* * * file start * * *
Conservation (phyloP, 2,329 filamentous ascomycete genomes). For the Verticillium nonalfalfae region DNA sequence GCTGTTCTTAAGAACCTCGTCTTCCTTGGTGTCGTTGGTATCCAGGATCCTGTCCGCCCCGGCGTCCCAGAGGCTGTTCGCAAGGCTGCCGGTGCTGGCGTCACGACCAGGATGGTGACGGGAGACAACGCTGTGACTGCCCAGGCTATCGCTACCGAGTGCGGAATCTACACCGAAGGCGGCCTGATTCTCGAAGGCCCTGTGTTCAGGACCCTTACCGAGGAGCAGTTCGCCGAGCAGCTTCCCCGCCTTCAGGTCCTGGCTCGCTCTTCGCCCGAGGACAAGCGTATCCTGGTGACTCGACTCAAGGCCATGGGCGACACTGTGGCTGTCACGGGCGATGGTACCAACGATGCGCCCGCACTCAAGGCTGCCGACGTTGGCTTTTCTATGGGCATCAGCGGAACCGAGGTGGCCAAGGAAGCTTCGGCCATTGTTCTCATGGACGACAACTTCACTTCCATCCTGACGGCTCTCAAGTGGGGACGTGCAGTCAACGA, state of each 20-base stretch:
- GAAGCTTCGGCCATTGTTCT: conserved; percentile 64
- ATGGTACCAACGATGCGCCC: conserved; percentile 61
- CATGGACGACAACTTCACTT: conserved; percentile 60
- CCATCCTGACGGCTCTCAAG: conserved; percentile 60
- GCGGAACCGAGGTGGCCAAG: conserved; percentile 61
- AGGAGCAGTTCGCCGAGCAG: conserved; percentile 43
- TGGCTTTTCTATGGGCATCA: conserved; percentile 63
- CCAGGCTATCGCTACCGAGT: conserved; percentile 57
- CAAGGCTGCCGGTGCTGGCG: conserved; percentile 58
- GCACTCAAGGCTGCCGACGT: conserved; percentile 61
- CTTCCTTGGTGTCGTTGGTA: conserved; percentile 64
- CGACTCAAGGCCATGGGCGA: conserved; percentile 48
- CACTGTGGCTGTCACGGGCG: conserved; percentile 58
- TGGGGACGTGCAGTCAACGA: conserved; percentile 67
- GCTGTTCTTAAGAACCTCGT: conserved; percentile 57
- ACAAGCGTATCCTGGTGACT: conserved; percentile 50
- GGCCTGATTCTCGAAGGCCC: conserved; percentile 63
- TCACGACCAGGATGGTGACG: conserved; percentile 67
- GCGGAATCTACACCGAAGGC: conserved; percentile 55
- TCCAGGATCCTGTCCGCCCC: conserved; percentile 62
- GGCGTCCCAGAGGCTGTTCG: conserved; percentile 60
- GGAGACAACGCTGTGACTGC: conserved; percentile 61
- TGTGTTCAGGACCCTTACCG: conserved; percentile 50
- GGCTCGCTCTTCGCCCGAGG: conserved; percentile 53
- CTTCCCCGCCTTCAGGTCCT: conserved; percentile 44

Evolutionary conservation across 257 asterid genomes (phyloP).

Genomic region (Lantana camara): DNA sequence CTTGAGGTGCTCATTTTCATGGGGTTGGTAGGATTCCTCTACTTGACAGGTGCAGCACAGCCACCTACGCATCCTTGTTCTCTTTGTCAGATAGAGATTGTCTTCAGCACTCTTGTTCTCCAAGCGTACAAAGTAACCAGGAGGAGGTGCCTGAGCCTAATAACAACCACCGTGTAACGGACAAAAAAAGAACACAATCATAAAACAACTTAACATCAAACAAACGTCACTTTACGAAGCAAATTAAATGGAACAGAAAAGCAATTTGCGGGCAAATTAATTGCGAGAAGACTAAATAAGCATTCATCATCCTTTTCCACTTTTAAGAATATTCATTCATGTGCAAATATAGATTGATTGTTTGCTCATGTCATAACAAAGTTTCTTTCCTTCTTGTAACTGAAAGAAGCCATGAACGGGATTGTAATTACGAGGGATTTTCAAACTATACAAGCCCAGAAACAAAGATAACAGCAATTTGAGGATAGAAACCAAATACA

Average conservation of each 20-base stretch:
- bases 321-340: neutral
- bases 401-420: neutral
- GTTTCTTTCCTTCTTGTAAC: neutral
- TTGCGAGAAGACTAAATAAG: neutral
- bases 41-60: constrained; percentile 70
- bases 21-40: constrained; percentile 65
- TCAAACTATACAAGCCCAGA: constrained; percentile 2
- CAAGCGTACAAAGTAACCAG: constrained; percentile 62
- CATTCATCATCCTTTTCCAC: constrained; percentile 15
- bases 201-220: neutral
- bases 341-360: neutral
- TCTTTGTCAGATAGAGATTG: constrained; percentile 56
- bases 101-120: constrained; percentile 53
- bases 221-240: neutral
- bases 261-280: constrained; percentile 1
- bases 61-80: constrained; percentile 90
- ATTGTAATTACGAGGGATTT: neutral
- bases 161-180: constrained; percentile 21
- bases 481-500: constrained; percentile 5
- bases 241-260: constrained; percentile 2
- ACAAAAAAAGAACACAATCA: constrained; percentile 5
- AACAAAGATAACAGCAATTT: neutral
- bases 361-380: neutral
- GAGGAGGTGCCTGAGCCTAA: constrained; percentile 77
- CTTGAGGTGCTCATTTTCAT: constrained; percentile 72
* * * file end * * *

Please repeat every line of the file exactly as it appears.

Conservation (phyloP, 2,329 filamentous ascomycete genomes). For the Verticillium nonalfalfae region DNA sequence GCTGTTCTTAAGAACCTCGTCTTCCTTGGTGTCGTTGGTATCCAGGATCCTGTCCGCCCCGGCGTCCCAGAGGCTGTTCGCAAGGCTGCCGGTGCTGGCGTCACGACCAGGATGGTGACGGGAGACAACGCTGTGACTGCCCAGGCTATCGCTACCGAGTGCGGAATCTACACCGAAGGCGGCCTGATTCTCGAAGGCCCTGTGTTCAGGACCCTTACCGAGGAGCAGTTCGCCGAGCAGCTTCCCCGCCTTCAGGTCCTGGCTCGCTCTTCGCCCGAGGACAAGCGTATCCTGGTGACTCGACTCAAGGCCATGGGCGACACTGTGGCTGTCACGGGCGATGGTACCAACGATGCGCCCGCACTCAAGGCTGCCGACGTTGGCTTTTCTATGGGCATCAGCGGAACCGAGGTGGCCAAGGAAGCTTCGGCCATTGTTCTCATGGACGACAACTTCACTTCCATCCTGACGGCTCTCAAGTGGGGACGTGCAGTCAACGA, state of each 20-base stretch:
- GAAGCTTCGGCCATTGTTCT: conserved; percentile 64
- ATGGTACCAACGATGCGCCC: conserved; percentile 61
- CATGGACGACAACTTCACTT: conserved; percentile 60
- CCATCCTGACGGCTCTCAAG: conserved; percentile 60
- GCGGAACCGAGGTGGCCAAG: conserved; percentile 61
- AGGAGCAGTTCGCCGAGCAG: conserved; percentile 43
- TGGCTTTTCTATGGGCATCA: conserved; percentile 63
- CCAGGCTATCGCTACCGAGT: conserved; percentile 57
- CAAGGCTGCCGGTGCTGGCG: conserved; percentile 58
- GCACTCAAGGCTGCCGACGT: conserved; percentile 61
- CTTCCTTGGTGTCGTTGGTA: conserved; percentile 64
- CGACTCAAGGCCATGGGCGA: conserved; percentile 48
- CACTGTGGCTGTCACGGGCG: conserved; percentile 58
- TGGGGACGTGCAGTCAACGA: conserved; percentile 67
- GCTGTTCTTAAGAACCTCGT: conserved; percentile 57
- ACAAGCGTATCCTGGTGACT: conserved; percentile 50
- GGCCTGATTCTCGAAGGCCC: conserved; percentile 63
- TCACGACCAGGATGGTGACG: conserved; percentile 67
- GCGGAATCTACACCGAAGGC: conserved; percentile 55
- TCCAGGATCCTGTCCGCCCC: conserved; percentile 62
- GGCGTCCCAGAGGCTGTTCG: conserved; percentile 60
- GGAGACAACGCTGTGACTGC: conserved; percentile 61
- TGTGTTCAGGACCCTTACCG: conserved; percentile 50
- GGCTCGCTCTTCGCCCGAGG: conserved; percentile 53
- CTTCCCCGCCTTCAGGTCCT: conserved; percentile 44

Evolutionary conservation across 257 asterid genomes (phyloP).

Genomic region (Lantana camara): DNA sequence CTTGAGGTGCTCATTTTCATGGGGTTGGTAGGATTCCTCTACTTGACAGGTGCAGCACAGCCACCTACGCATCCTTGTTCTCTTTGTCAGATAGAGATTGTCTTCAGCACTCTTGTTCTCCAAGCGTACAAAGTAACCAGGAGGAGGTGCCTGAGCCTAATAACAACCACCGTGTAACGGACAAAAAAAGAACACAATCATAAAACAACTTAACATCAAACAAACGTCACTTTACGAAGCAAATTAAATGGAACAGAAAAGCAATTTGCGGGCAAATTAATTGCGAGAAGACTAAATAAGCATTCATCATCCTTTTCCACTTTTAAGAATATTCATTCATGTGCAAATATAGATTGATTGTTTGCTCATGTCATAACAAAGTTTCTTTCCTTCTTGTAACTGAAAGAAGCCATGAACGGGATTGTAATTACGAGGGATTTTCAAACTATACAAGCCCAGAAACAAAGATAACAGCAATTTGAGGATAGAAACCAAATACA

Average conservation of each 20-base stretch:
- bases 321-340: neutral
- bases 401-420: neutral
- GTTTCTTTCCTTCTTGTAAC: neutral
- TTGCGAGAAGACTAAATAAG: neutral
- bases 41-60: constrained; percentile 70
- bases 21-40: constrained; percentile 65
- TCAAACTATACAAGCCCAGA: constrained; percentile 2
- CAAGCGTACAAAGTAACCAG: constrained; percentile 62
- CATTCATCATCCTTTTCCAC: constrained; percentile 15
- bases 201-220: neutral
- bases 341-360: neutral
- TCTTTGTCAGATAGAGATTG: constrained; percentile 56
- bases 101-120: constrained; percentile 53
- bases 221-240: neutral
- bases 261-280: constrained; percentile 1
- bases 61-80: constrained; percentile 90
- ATTGTAATTACGAGGGATTT: neutral
- bases 161-180: constrained; percentile 21
- bases 481-500: constrained; percentile 5
- bases 241-260: constrained; percentile 2
- ACAAAAAAAGAACACAATCA: constrained; percentile 5
- AACAAAGATAACAGCAATTT: neutral
- bases 361-380: neutral
- GAGGAGGTGCCTGAGCCTAA: constrained; percentile 77
- CTTGAGGTGCTCATTTTCAT: constrained; percentile 72